We will prove Weierstrass’ approximation theorem by coin flips

Let \(f_n:D \to \mathbb{R}\) be a sequence of functions. Recall that \(f_n \to f\) *uniformly* in \(D\) if \[\lim_{n \to \infty}\sup_{x \in D} |f_n(x) - f(x)| =0.\]

**Theorem (Weierstrass)**:

Let \(f:[0,1] \to \mathbb{R}\) be a continuous function. There exists a sequence of polynomials \(f_n\) that converge uniformly to \(f\).

**Exercise**: Show that Weierstrass’ theorem holds on any bounded interval \([a,b]\).

The proof we present here, uses probability is due to Bernstein.

*Proof (Bernstein)*: Let \(f:[0,1] \to \mathbb{R}\) be continuous. Let \(p\in (0,1)\). Let \(S_n \sim Bern(n,p)\). Consider the Bernstein polynomial given by \[f_n(p) = \mathbb{E}_p(f(S_n/n)) = \sum_{k=0} ^n {n \choose k}f(k/n)p^k (1-p)^{n-k};\] notice that \(f_n(1)= f(1)\) and \(f_n(0) = f(0)\).

Let \(\epsilon>0\). Note that since \(f\) is continuous on the compact interval \([0,1]\), it is uniformly continuous on \([0,1]\); so that there is a \(\delta >0\) (which depends only on \(\epsilon\) and is independent of \(x\) and \(y\)) such that if \(|x - y| < \delta\), then \(|f(x) - f(y)| < \epsilon\). Also, let \(M= \sup_{x \in [0,1]} |f(x)|\). Thus for all \(p \in [0,1]\), we have that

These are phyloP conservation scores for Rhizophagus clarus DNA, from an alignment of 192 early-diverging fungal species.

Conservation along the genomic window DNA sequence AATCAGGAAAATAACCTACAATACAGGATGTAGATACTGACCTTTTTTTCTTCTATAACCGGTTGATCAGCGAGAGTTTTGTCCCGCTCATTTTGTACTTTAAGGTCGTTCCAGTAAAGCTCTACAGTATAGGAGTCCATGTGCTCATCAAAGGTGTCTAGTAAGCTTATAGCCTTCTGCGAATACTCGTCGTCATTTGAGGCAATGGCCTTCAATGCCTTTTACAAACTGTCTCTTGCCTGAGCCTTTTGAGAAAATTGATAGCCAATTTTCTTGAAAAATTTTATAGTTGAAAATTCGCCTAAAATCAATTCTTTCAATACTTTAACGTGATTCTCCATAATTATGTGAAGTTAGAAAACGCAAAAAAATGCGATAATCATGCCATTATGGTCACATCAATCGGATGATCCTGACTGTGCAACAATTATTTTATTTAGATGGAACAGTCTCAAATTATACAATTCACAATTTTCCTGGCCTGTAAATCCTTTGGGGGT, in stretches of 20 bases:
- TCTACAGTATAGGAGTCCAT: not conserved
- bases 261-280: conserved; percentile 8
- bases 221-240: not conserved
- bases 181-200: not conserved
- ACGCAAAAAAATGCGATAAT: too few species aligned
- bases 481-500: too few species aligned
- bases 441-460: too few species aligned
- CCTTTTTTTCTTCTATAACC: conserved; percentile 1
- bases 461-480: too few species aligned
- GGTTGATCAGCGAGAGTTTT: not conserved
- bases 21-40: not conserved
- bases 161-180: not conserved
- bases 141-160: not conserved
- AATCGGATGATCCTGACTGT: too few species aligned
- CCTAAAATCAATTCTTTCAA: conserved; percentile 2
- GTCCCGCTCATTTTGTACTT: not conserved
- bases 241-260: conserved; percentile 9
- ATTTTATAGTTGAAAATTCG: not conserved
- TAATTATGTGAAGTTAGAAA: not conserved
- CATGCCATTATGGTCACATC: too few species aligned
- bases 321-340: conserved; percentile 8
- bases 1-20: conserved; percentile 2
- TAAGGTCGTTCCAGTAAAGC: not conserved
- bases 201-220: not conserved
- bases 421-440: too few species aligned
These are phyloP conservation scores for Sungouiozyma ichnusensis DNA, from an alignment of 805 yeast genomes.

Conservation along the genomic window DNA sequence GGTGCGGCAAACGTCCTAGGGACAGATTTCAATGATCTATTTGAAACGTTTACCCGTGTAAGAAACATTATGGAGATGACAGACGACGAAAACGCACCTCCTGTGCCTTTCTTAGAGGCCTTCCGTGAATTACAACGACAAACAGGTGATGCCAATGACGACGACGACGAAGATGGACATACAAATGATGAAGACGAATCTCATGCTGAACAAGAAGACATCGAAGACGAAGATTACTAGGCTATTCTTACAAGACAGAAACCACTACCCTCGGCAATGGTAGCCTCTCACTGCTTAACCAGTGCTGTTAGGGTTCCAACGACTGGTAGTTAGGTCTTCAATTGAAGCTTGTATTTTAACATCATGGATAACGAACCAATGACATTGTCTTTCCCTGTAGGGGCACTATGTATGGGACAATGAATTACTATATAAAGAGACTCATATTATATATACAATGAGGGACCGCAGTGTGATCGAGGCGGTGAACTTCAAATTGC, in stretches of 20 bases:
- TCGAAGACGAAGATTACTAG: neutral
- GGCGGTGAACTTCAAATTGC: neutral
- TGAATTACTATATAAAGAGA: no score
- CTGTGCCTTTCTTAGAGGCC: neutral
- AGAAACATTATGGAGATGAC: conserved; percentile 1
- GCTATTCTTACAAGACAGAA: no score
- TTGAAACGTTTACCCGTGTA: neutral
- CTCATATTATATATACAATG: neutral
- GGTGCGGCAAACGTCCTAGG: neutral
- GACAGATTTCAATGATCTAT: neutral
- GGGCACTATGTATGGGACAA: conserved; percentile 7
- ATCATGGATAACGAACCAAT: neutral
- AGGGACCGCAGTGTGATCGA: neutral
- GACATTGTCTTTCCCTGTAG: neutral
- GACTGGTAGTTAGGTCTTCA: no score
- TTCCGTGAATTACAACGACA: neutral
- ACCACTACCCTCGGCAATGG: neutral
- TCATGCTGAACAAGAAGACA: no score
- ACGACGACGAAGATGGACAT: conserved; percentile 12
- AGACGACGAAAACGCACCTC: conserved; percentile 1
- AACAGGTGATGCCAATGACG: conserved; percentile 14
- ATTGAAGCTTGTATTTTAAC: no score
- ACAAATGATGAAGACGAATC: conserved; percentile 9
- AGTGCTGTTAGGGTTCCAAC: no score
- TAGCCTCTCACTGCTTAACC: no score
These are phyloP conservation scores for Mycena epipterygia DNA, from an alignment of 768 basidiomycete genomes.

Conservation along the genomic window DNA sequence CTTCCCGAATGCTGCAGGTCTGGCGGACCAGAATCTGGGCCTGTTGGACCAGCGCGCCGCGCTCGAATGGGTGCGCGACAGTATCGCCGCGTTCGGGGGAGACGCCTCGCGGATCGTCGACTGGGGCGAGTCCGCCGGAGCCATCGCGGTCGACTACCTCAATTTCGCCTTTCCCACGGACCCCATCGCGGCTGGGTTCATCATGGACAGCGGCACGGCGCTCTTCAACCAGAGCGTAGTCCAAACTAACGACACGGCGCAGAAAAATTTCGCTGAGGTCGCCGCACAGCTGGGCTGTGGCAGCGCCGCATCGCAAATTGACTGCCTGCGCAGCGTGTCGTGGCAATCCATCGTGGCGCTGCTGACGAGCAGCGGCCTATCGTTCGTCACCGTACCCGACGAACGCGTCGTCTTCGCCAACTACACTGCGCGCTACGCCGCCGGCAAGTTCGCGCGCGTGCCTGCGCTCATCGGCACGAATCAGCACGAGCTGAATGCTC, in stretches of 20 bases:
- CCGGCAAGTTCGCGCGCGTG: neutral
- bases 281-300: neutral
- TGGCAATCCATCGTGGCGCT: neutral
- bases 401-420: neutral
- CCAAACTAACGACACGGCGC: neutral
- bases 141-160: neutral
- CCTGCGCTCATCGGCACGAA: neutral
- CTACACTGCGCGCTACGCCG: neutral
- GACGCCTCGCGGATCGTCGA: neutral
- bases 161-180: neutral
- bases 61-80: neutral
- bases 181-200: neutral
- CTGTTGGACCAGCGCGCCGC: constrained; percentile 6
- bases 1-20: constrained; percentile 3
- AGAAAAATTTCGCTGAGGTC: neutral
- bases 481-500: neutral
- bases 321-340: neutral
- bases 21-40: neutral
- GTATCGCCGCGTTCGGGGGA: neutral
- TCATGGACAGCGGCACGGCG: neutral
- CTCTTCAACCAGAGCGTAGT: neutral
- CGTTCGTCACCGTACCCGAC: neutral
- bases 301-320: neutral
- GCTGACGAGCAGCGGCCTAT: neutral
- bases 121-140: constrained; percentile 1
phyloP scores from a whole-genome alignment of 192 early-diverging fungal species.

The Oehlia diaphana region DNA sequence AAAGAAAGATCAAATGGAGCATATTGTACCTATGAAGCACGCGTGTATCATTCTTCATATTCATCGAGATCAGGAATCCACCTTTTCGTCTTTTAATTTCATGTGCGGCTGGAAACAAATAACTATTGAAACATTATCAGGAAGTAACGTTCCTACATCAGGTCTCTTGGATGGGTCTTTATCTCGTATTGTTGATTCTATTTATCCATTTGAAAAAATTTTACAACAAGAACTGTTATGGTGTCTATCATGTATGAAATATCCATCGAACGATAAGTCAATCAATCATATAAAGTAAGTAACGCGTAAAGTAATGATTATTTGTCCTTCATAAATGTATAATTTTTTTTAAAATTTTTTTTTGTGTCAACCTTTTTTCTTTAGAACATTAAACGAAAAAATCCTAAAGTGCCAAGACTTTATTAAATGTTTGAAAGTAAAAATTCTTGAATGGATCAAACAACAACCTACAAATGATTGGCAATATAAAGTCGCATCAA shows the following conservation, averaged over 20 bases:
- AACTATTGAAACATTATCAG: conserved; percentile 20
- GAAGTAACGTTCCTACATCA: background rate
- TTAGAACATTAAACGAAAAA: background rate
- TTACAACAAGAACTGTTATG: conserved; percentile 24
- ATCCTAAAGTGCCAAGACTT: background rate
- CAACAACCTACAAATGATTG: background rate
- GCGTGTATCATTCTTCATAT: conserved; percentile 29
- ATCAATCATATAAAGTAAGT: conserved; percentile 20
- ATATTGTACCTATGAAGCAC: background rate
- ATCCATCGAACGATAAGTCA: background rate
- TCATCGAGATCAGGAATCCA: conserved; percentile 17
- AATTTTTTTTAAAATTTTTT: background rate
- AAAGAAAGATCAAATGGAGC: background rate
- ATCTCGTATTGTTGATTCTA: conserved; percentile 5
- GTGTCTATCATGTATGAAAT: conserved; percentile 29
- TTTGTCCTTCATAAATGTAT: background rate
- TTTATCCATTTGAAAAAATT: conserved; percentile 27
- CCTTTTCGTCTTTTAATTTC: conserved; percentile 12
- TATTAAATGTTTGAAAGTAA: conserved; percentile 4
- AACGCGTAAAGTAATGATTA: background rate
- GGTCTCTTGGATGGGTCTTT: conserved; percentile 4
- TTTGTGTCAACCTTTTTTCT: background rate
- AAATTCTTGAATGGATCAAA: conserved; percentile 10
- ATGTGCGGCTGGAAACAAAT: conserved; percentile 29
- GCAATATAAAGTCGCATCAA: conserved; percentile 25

\[ \begin{eqnarray*} |f_n(p) - f(p)| & = & | \mathbb{E}_p f(S_n/n) - \mathbb{E}_p f(p) | \\ &\leq & \mathbb{E}_p | f(S_n/n) - f(p)| \\ &\leq& \epsilon + 2M\mathbb{P}_p( |S_n/n - p| > \delta) \\ &\leq& \epsilon + 2M\delta^{-2} \mathbb{E}_p|S_n/n -p|^2 \\ &=& \epsilon + 2M \delta^{-2} \mathrm{var}_p(S_n/n) \\ &=& \epsilon + 2M \delta^{-2} p(1-p)/n \\ &\leq& \epsilon + M\delta^{-2} /2n \end{eqnarray*} \] Thus \(\limsup_{n \to \infty} \sup_{p \in [0,1]} |f_n(p) - f(p)| \leq \epsilon\).

**Exercise**: Let \(f:[0,1] \to \mathbb{R}\) be a continuous function. Assume that for all nonnegative integers \(n\) we have,

\[ \int_0 ^1 x^n f(x)dx = 0\] Show that \(f=0\). Hint: you may want to use the fact that if \(\int_0^1 |f(x)|^2 dx = 0\), then \(f =0\).

**Exercise**: Let \(X\) and \(Y\) be continuous random variables with continuous pdfs that are supported in \([0,1]\). Show that if \(\mathbb{E} X^n = \mathbb{E} Y^n\) for all nonnegative intergers \(n\), then \(X\) and \(Y\) have the same law.

- Version: 15 November 2021
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